New Research Shows That Eating Processed Foods Affects Cognitive Behavior

A new neurological study suggests that eating large amounts of processed foods may impact the body’s health and the mind.

The study, which was published last week in the medical journal Neurology, determined that the consumption of “ultra-processed foods” may be linked to an increased risk of cognitive disorders like dementia.

According to a press release by the American Academy of Neurology, ultra-processed foods include any processed food product that is low in protein and fiber and high in fat, salt, and sugar.

These include packaged chips and snack foods, soft drinks, condiments (like ketchup and mayonnaise), flavored cereals, ice cream, packaged bread, and more.

“Ultra-processed foods are meant to be convenient and tasty, but they diminish the quality of a person’s diet,” said author Huiping Li, Ph.D. of China’s Tianjin Medical University.

“These foods may also contain food additives or molecules from packaging or produced during heating, all of which have been shown in other studies to have negative effects on thinking and memory skills.”

According to the press release, to trace the effects of ultra-processed foods, researchers followed the eating habits and health data of 72,000+ U.K. residents over 55 for an average of 10 years.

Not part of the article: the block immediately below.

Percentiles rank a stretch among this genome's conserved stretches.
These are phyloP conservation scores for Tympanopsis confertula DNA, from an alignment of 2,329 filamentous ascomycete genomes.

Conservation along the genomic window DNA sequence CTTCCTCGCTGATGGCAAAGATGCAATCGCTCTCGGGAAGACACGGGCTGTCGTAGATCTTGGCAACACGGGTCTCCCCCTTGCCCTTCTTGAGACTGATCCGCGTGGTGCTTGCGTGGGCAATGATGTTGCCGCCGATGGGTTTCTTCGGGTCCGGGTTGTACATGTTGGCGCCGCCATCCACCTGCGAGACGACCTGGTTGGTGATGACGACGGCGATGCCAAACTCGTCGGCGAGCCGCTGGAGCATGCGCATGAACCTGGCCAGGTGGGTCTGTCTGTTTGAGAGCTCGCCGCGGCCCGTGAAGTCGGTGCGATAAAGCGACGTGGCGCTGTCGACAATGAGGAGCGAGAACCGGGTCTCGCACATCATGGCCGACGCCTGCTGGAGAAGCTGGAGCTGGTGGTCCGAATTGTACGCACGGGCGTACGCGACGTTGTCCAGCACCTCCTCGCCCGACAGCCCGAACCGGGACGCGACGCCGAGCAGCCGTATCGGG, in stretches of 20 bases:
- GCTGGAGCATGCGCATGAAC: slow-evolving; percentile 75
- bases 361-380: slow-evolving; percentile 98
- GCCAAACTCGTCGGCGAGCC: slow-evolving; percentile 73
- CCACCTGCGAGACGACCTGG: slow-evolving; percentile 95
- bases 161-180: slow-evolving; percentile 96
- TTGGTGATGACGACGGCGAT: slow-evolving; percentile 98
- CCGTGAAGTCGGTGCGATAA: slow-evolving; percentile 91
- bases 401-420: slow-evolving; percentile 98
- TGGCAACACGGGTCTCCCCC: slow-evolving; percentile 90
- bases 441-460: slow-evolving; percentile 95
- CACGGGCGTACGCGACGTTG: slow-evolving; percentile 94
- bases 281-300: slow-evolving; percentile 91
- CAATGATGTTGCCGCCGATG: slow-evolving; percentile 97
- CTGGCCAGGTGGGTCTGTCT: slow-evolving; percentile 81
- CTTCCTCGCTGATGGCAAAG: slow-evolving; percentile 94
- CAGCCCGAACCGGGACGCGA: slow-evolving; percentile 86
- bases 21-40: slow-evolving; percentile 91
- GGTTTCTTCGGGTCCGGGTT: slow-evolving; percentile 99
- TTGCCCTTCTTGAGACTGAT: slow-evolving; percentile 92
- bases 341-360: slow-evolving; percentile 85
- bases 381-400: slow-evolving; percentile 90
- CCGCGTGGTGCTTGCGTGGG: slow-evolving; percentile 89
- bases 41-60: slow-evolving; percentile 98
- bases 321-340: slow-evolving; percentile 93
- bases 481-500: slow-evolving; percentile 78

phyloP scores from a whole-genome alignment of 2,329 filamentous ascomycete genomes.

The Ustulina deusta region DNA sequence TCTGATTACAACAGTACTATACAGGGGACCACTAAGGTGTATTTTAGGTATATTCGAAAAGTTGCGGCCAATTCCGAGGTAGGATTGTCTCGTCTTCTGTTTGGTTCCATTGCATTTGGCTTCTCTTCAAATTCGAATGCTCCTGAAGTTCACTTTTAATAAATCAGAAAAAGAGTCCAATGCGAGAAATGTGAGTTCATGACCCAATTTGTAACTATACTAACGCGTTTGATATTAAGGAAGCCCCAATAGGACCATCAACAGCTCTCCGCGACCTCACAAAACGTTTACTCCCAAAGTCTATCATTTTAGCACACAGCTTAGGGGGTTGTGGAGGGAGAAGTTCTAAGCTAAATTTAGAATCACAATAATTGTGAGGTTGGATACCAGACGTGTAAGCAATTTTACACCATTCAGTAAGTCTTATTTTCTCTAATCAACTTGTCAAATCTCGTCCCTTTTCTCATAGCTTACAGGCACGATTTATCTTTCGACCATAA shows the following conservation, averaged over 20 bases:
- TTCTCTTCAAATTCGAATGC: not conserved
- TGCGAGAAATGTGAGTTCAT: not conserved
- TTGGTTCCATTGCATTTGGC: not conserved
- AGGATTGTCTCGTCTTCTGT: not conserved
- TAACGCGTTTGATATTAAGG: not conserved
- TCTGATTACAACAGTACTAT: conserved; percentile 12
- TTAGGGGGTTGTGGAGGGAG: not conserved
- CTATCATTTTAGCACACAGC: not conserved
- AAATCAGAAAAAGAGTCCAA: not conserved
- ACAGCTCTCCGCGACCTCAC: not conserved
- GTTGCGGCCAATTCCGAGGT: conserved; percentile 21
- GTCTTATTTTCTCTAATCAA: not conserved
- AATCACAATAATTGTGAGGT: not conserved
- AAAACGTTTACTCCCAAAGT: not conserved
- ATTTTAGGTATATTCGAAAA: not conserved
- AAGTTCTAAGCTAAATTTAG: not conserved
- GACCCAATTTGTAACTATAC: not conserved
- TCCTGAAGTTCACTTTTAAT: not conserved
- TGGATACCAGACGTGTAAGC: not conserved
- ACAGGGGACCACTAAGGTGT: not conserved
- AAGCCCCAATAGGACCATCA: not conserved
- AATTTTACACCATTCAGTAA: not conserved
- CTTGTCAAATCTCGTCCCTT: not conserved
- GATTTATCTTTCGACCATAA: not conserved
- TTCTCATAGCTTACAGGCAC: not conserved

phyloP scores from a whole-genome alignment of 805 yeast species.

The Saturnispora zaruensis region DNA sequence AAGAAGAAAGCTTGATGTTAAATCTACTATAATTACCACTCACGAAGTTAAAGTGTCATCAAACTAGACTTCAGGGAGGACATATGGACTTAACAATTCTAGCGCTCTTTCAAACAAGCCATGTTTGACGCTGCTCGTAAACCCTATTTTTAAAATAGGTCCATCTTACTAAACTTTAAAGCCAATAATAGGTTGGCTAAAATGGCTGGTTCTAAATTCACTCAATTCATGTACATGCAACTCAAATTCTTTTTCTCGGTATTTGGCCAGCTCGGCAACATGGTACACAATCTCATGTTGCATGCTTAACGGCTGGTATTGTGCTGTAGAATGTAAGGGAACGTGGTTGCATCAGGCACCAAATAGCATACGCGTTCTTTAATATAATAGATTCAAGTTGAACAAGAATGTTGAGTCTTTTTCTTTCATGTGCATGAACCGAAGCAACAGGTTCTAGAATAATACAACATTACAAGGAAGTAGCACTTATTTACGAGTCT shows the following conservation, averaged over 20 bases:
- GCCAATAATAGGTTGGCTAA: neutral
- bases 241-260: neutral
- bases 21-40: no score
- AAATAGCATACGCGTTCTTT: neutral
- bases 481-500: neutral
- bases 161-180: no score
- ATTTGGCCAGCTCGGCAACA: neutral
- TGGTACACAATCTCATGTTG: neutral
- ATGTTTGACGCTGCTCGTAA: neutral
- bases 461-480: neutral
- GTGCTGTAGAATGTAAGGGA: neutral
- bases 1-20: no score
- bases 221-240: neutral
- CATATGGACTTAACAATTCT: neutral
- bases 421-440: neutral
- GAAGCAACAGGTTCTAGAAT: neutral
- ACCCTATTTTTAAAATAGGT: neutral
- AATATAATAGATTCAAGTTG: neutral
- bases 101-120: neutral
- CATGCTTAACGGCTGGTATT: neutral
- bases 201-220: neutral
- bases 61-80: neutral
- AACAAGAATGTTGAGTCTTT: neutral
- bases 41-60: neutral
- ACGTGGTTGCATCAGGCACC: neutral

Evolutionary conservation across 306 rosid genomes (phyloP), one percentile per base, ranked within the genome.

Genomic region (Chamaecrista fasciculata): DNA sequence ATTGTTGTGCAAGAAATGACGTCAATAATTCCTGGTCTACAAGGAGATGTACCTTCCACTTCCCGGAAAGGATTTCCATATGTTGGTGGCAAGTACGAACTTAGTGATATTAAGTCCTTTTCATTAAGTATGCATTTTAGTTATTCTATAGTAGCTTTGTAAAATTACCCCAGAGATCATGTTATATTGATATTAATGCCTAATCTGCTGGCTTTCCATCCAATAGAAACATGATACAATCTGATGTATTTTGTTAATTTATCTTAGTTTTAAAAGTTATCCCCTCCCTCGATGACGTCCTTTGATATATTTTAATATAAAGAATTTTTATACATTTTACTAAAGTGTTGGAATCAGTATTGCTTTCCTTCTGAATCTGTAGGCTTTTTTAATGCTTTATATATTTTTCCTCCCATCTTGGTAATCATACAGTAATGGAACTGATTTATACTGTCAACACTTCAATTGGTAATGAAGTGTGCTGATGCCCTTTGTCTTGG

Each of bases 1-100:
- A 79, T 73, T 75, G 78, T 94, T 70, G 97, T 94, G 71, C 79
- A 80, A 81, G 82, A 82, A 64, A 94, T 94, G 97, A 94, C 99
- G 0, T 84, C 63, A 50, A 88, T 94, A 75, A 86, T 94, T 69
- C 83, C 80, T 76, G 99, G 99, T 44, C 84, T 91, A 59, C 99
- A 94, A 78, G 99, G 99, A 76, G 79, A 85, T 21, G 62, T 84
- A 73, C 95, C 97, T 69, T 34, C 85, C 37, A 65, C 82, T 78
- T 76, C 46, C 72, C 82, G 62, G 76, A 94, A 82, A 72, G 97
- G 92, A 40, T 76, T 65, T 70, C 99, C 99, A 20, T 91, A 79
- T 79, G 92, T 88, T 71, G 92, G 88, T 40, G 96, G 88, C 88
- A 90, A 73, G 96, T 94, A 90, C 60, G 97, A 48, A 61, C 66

Participants filled out daily questionnaires about their eating habits throughout the study, which helped researchers sort participants into four groups based on the quantity of ultra-processed foods consumed.

Processed foods may be tied to dementia, researchers found

By the conclusion of the study, 518 of the participants had been diagnosed with dementia. In addition, researchers found that 105 of 18,000 members of the lowest-consumption group were diagnosed with dementia, while diagnoses were doled out to 150 of 18,000 members of the highest-consumption group, per the news release.

Researchers determined that a 10% increase in daily intake of ultra-processed foods resulted in a 25% greater risk of dementia.

They also found that reducing the daily intake of ultra-processed foods (in favor of unprocessed or minimally processed foods) by 10% resulted in a 19% lower risk of dementia.

“Our research not only found that ultra-processed foods are associated with an increased risk of dementia, it found replacing them with healthy options may decrease dementia risk,” Li shared in the press release.

“Increasing unprocessed or minimally processed foods by only 50 grams a day, which is equivalent to half an apple, a serving of corn, or a bowl of bran cereal, and simultaneously decreasing ultra-processed foods by 50 grams a day … is associated with 3% decreased risk of dementia.”

Although the researchers emphasized that further studies are needed to confirm a link between processed food and cognitive disorders, the initial data indicates that making small changes to one’s daily diet could lead to meaningful improvements in brain health.

As Li notes, “It’s encouraging to know that small and manageable changes in diet may make a difference in a person’s risk of dementia.”


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